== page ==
‘The vision of Galliano - like that of Christian Dior himself - is multi-faceted, and the shoes, accessories and bijoux were just as important as an haute couture ball gown in expressing his ideas and inspirations at Dior. It also underscored Galliano's relentless invention: only under his hands could a Burmese neckpiece become an Edwardian necklace, or the initials "C" and "D" transform into a gilt horse-bit, or a pair of jewelled handcuffs - both worn as necklaces by Dior models. Just as Galliano reinvented Dior silhouettes time after time, the jewellery was transformed each season, an essential component to a 21st-century re-imagining of Christian Dior. These were the same components - the strass, silver, pearl beads - Galliano just changed the setting.’


The robust catalogue bears witness to Christian Dior’s legacy. The couturier’s business developed at breakneck speed in the post-war years and thanks to his radical evolution in silhouettes and his embrace of a womanly woman; the Dior name was revered worldwide. Dior launched jewellery, stockings, perfumes, handbags, heels by Roger Vivier, make-up, sunglasses, and even men’s ties creating a romantic and fully immersive universe best witnessed at the iconic store at 30, Avenue Montaigne. ‘I wanted a woman to be able to leave the boutique dressed by me from head to foot, even carrying a present for her husband in her hand,’ Dior wrote.

The atelier worked with the finest artisans including Sevres Porcelain, Gossens, Lumens and individual jewellery craftsmen to realize the pieces.  One of the longest collaborations has been with Swarovski crystal, the Austrian-based family company that was founded by Daniel Swarovski in 1895. Dior’s New Look collection was accessorized with drop-shaped crystal necklaces and earrings (the haloed ‘drop’ stone remains a classic motif) but it was in 1956 when the collaboration took on a new dimension. Manfred Swarovski, the grandson of the founder, created the Aurora Borealis stone named after the Northern Lights. Lower facets of the crystal were coated in vaporized blue metal creating multi hued iridescent dazzle that would reflect the tones of the wearer’s ensemble. The stone, or AB, as it became known, was a phenomenal success. Dior continued to work with Swarovski and its succession of creative directors including the current artistic lead, Maria Grazia Chiuri.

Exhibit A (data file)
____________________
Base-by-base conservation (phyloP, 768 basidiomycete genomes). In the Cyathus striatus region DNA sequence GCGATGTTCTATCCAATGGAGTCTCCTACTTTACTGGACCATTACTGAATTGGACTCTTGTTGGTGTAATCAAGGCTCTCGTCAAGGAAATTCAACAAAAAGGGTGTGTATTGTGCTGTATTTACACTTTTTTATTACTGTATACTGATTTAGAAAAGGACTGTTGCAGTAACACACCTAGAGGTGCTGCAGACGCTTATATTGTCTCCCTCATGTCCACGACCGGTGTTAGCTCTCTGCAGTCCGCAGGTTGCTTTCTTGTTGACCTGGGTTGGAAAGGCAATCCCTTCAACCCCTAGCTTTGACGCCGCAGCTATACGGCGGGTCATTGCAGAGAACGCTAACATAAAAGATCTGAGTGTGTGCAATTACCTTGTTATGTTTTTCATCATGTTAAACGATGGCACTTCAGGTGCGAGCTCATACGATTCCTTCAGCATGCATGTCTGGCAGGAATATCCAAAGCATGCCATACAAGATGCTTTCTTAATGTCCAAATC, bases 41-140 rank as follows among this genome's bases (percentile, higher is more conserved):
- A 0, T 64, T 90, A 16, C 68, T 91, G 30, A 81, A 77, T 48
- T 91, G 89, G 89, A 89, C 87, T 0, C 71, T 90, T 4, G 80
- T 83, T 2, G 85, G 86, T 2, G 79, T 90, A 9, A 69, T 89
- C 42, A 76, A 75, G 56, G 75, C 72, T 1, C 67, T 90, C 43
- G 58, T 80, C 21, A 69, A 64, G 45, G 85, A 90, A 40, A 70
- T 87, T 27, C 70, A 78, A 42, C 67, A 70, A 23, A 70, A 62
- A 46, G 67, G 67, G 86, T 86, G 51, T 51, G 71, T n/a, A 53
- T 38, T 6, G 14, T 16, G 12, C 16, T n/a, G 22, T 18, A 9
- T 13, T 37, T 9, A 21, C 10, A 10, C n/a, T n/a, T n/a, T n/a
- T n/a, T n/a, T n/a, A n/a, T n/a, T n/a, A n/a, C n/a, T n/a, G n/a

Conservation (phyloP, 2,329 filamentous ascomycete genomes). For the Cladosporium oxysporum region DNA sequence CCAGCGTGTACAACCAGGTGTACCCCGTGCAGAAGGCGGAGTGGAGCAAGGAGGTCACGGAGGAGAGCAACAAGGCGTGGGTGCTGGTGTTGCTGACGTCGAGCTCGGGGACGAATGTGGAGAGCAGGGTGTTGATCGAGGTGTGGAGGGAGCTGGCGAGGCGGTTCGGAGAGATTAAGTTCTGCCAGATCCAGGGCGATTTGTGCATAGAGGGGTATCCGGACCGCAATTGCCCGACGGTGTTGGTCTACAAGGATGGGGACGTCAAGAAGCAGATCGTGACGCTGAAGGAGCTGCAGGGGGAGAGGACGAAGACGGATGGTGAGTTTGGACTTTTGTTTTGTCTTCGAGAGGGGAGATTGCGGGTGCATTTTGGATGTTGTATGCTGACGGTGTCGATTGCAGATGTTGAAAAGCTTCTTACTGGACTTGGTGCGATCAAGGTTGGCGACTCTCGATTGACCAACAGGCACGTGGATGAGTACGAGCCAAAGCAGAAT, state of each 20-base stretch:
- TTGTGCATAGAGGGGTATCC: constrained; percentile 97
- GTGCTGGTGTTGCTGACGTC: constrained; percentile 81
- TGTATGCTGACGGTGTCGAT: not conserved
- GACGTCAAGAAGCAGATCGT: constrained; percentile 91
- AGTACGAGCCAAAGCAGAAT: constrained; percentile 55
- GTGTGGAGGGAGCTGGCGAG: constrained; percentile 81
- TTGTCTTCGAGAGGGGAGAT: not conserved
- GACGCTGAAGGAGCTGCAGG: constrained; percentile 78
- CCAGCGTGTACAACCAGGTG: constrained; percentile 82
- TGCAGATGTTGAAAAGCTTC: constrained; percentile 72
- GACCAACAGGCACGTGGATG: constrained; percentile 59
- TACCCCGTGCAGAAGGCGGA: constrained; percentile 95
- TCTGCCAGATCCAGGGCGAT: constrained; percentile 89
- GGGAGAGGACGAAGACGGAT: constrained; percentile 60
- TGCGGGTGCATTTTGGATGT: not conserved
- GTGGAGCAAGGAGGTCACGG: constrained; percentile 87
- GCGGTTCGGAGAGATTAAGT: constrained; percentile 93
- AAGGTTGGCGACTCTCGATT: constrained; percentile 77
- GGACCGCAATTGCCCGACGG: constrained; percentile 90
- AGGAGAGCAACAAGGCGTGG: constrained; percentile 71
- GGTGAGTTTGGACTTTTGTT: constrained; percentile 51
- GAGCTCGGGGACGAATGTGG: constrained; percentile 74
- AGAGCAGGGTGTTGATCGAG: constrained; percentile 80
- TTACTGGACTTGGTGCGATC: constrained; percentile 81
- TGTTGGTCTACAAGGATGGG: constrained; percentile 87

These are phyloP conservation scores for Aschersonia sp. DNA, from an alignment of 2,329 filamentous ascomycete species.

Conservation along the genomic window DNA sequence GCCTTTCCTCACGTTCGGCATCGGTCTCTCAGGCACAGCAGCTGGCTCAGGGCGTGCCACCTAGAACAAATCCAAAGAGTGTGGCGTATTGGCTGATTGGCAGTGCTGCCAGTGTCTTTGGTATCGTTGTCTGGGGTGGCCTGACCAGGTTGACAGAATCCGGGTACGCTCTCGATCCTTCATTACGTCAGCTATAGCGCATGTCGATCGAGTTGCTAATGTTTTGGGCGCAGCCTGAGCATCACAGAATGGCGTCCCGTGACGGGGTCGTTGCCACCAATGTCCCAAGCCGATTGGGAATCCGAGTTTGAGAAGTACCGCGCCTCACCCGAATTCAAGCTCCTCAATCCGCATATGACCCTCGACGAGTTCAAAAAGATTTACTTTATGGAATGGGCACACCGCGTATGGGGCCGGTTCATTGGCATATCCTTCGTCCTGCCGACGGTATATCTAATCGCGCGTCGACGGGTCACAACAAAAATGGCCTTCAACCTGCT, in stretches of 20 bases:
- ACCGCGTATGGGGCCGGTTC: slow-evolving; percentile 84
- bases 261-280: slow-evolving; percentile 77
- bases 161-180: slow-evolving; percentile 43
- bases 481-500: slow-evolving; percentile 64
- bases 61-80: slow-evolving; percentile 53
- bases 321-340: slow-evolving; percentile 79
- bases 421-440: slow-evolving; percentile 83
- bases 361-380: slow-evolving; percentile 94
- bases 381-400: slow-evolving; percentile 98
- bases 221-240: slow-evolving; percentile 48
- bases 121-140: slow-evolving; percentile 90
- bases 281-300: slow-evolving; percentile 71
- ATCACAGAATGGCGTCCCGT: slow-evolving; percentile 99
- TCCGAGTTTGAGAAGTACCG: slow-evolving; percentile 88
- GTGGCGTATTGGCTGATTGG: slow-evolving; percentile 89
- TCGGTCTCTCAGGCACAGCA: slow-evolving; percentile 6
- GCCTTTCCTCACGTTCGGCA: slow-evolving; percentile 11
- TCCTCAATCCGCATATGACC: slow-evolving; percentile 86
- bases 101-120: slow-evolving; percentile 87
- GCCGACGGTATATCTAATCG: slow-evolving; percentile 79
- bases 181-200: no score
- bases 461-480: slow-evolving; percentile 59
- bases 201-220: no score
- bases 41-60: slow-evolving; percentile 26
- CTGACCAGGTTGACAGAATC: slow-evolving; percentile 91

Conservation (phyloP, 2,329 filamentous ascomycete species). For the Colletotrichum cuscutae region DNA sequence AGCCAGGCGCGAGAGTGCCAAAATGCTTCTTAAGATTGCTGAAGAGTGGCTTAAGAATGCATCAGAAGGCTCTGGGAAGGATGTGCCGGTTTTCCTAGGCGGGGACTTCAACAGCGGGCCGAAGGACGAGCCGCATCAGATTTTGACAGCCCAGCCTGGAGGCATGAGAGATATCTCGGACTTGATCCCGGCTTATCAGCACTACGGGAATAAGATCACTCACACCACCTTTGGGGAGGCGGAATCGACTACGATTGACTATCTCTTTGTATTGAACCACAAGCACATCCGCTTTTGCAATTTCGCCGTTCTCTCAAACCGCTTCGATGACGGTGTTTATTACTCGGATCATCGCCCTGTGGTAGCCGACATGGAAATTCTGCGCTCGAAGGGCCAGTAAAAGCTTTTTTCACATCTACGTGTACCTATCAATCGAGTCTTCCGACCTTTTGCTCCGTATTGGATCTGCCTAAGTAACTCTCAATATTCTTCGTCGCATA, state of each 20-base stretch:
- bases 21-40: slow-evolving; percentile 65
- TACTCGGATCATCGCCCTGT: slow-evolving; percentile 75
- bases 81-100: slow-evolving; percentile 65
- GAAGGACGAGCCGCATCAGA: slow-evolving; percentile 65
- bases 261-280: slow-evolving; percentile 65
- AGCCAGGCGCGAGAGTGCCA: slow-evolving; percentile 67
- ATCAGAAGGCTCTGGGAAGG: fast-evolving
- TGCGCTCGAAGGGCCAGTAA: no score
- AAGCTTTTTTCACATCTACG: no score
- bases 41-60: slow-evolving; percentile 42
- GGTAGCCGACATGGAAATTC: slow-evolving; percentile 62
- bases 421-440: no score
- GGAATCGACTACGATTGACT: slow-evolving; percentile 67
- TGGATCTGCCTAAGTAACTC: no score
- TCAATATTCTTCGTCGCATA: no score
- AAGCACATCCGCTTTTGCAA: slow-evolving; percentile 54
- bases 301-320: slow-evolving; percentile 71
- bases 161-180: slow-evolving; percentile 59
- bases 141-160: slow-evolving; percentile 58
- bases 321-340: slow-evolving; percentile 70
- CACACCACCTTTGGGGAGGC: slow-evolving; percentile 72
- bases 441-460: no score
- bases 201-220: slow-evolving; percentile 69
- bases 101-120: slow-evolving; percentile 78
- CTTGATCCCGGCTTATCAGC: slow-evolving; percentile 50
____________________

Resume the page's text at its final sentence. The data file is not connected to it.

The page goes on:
The sale Christian Dior — Bijoux de Mode (open for bidding from 20 September until 4 October) is timed perfectly. This year marks the 70th anniversary of the iconic Parisian house. The outstanding exhibition ‘Christian Dior Couturier du Reve’ is currently on show at Les Arts Decoratifs in Paris. It showcases the excellence of the house through ready to wear, haute couture, jewellery, millenary and perfumes over seven decades curated through thematic rooms. What is immediately clear is that jewellery has and will always remain an integral part of that dreaming.

The exhibition Christian Dior — Bijoux de Mode will open on the 28-30 September, and 2 October at Sotheby’s, Paris. The sale is open for bidding from 20 September until 4 October. 

CLICK HERE to see the full sale catalogue